Orthodox group calls for sanctions against Russian Orthodox clerics

Russian President Vladmir Putin (L) visits the Trinity Lavra monastery with Kirill, Patriarch of Moscow and All Russia, in Sergeiv Posad in the Moscow Region July 18, 2014. |

The Orthodox Public Affairs Committee and a Ukrainian archbishop are calling for sanctions to be imposed on the leadership of the Russian Orthodox Church, alleging they are “accomplices” in the Russian invasion of Ukraine.

OPAC, which exists to “provide public advocacy to the worldwide Orthodox Christian Church, and to promote, support, advocate and defend Christian communities worldwide in the face of persecution, exclusion and prejudice”, said released a statement on Monday condemning the Russian government’s response. Orthodox leadership to the invasion.

The statement comes nearly a month after the start of the invasion, which has caused a massive humanitarian crisis in Eastern Europe as hundreds of civilians have been killed and more than 10 million have been displaced from their homes.

“Patriarch Kirill, his possible successor, Metropolitan Tikhon of Pskov, Metropolitan Hilarion of Volokomansk, who heads the public relations wing of the Moscow Patriarchate; the Department of External Church Relations (DECR) and the Reverend Nikolai Balashov, a DECR priest and longtime accomplice of Kirill, are all complicit in not only supporting the invasion of Ukraine, but also in perpetuating the lies government against their own people,” the OPAC statement read.

The group, founded in 2020 and led by a former Trump White House official, says Russian Orthodox leaders “have abandoned the Orthodox people of Ukraine, who make up 1/3 of their flock, and are equally guilty of the death of innocents”. children and civilians than soldiers acting on orders from the Kremlin.

The committee said “the idea that this invasion was for the benefit of the Ukrainian people would be laughable if it were not accompanied by such horrific war crimes”.

“As OPAC, we cannot sit idly by and listen to the lies of these so-called ‘shepherds’ of the Church of Russia, who act more like wolves in sheep’s clothing,” OPAC asserted. .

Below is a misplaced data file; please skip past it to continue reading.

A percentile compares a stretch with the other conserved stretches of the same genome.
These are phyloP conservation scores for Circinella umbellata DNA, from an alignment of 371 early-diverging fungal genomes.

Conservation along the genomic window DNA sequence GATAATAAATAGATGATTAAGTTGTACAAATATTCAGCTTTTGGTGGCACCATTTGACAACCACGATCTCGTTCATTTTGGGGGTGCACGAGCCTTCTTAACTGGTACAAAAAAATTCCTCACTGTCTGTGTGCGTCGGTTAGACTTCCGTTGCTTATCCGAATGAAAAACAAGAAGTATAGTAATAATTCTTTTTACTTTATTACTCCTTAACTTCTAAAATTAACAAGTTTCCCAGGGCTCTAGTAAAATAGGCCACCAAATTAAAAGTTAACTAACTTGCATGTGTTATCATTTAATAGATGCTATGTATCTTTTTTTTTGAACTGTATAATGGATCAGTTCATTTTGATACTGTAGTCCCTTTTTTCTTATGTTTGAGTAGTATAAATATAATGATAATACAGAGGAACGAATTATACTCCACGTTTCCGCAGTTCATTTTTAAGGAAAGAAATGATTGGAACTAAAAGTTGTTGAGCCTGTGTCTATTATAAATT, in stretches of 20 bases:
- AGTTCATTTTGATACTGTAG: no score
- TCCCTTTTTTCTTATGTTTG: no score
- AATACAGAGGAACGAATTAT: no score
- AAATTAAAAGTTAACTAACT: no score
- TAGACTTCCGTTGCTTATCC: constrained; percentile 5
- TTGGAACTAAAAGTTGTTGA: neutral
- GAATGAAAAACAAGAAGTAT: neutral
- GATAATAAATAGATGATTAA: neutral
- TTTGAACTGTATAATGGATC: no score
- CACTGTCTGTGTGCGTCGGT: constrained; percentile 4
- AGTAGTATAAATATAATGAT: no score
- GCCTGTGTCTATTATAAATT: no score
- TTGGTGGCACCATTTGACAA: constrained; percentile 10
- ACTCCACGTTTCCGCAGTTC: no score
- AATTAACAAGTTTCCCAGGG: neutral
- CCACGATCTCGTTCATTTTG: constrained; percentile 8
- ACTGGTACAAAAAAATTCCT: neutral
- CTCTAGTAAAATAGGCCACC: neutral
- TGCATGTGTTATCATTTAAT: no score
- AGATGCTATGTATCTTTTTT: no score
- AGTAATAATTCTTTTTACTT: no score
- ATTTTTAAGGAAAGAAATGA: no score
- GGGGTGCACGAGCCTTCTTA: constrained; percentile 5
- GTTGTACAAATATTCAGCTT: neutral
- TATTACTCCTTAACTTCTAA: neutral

“Like all other oligarchs and government officials in Russia, these clerics must be punished now and held accountable for their betrayal of the Orthodox faith and their complicity in this unjust and bloody war.”

OPAC’s call for sanctions against Russian Orthodox Church leaders comes more than three weeks after Patriarch Kirill called Ukrainians retaliating against Russian soldiers as ‘forces of evil’ who were fighting ‘the ‘unity of Russia and the Russian Church’.

The OPAC was launched in November 2020 and led by George Gigicos, who served as the director of the White House Office of the Presidential Advance under President Donald Trump. The organization was founded to “expose and fight the persecution of Christians around the world” and says it stands up for all persecuted Christians.

Archbishop Yevstratiy of Chernihiv and Nizhyn of the Autocephalous Church of Ukraine also called for sanctions against Russian Orthodox Church leaders for their comments on the Russian invasion of Ukraine last week, reported The Orthodox Times.

Yevstratiy, who serves as the spokesperson for the Orthodox Church of Ukraine, specifically called for sanctions against Patriarch Kirill, Metropolitan Hilarion of Volokolamsk, Father Nikolaos Balasov and Metropolitans Tikhon Pskov and Porkhov.

“Four members of the Russian Orthodox Church are as guilty as Russian ministers, propagandists [sic]and [Russian President Vladimir] Putin’s oligarchs who have already been included in the sanctions list,” he said.